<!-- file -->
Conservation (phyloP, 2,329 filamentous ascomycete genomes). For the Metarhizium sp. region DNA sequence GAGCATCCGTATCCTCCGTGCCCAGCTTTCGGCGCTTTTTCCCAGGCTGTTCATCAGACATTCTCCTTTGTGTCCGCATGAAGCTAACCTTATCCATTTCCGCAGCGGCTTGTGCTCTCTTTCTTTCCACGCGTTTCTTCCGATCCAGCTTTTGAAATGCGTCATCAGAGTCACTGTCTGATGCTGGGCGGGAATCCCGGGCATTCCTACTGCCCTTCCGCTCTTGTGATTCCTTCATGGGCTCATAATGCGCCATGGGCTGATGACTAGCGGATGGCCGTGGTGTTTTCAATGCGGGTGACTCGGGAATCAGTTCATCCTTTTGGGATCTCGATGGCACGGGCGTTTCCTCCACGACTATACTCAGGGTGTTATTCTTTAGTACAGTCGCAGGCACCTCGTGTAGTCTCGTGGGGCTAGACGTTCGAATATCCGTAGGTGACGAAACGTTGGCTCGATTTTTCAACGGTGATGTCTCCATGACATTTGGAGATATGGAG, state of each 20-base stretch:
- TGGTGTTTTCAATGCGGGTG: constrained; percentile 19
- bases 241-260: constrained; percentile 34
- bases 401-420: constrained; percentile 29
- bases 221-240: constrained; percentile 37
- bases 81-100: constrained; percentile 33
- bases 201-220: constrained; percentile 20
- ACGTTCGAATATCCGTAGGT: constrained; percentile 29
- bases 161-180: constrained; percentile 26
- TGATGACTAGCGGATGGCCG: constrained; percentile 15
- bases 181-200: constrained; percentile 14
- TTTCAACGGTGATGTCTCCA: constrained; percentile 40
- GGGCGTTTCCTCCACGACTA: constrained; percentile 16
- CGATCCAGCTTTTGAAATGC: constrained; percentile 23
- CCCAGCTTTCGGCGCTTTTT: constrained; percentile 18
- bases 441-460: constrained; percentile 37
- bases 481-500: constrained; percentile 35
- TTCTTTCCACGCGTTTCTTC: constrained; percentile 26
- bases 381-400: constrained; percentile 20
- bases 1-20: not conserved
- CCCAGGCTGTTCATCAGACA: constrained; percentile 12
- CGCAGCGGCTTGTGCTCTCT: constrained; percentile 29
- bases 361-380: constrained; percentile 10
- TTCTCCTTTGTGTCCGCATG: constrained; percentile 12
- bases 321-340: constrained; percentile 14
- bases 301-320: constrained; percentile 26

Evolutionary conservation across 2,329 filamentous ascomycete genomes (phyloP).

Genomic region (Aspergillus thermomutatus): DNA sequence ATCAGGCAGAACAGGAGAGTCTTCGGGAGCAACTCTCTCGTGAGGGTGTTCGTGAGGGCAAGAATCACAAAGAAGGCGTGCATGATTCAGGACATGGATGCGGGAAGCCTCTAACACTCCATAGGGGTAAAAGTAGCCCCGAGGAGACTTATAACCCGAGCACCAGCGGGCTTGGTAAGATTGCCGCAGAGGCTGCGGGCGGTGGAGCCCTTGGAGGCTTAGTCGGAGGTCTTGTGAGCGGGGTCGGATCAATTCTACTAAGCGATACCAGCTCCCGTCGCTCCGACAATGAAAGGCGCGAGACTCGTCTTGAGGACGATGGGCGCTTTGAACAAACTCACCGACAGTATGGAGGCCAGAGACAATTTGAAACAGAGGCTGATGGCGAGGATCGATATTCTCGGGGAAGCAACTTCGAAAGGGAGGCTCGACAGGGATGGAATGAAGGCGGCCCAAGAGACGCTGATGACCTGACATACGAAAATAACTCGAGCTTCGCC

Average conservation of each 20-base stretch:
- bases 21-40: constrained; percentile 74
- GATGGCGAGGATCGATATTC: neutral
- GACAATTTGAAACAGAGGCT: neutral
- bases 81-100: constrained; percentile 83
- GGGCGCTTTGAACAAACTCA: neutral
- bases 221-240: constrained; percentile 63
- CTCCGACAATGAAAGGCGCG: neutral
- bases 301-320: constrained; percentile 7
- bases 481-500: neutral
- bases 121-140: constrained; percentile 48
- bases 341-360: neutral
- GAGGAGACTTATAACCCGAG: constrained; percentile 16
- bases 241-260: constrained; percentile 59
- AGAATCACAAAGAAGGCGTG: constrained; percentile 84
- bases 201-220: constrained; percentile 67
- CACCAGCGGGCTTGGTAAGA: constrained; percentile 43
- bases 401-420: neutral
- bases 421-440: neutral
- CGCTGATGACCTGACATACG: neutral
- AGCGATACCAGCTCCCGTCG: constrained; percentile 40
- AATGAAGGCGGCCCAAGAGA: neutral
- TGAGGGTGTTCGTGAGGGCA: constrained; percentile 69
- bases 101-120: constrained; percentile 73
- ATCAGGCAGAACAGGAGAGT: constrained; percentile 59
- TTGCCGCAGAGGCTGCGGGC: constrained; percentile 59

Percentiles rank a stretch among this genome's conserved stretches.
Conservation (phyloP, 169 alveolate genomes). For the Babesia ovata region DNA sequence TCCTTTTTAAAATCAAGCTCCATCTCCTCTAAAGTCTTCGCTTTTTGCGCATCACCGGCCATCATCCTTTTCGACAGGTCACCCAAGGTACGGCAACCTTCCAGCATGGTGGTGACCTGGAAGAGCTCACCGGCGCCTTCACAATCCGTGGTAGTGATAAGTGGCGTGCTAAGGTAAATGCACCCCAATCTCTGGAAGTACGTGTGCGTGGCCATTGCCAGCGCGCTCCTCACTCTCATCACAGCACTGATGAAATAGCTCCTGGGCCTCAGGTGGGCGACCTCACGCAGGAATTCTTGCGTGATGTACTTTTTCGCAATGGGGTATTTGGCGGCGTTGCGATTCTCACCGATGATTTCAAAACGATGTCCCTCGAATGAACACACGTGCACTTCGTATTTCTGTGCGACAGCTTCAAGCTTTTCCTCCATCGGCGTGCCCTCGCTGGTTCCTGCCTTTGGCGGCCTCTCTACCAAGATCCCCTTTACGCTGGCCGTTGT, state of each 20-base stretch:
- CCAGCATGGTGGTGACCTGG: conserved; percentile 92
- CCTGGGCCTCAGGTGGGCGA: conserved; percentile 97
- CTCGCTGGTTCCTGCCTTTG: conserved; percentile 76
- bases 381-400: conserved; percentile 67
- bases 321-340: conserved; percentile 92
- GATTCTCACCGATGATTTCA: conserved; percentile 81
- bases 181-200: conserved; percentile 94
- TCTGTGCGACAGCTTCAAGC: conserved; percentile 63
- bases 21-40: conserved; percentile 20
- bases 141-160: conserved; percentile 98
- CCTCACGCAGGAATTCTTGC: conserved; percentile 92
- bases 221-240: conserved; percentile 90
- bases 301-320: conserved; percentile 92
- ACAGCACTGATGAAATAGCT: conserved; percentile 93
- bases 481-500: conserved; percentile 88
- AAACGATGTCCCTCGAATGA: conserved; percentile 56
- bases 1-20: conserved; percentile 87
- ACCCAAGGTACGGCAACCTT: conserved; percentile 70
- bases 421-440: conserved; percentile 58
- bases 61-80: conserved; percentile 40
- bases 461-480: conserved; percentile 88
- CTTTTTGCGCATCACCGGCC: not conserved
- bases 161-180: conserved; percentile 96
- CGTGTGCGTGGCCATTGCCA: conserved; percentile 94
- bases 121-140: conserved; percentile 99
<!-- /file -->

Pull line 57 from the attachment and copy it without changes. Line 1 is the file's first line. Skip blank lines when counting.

- CCAGCATGGTGGTGACCTGG: conserved; percentile 92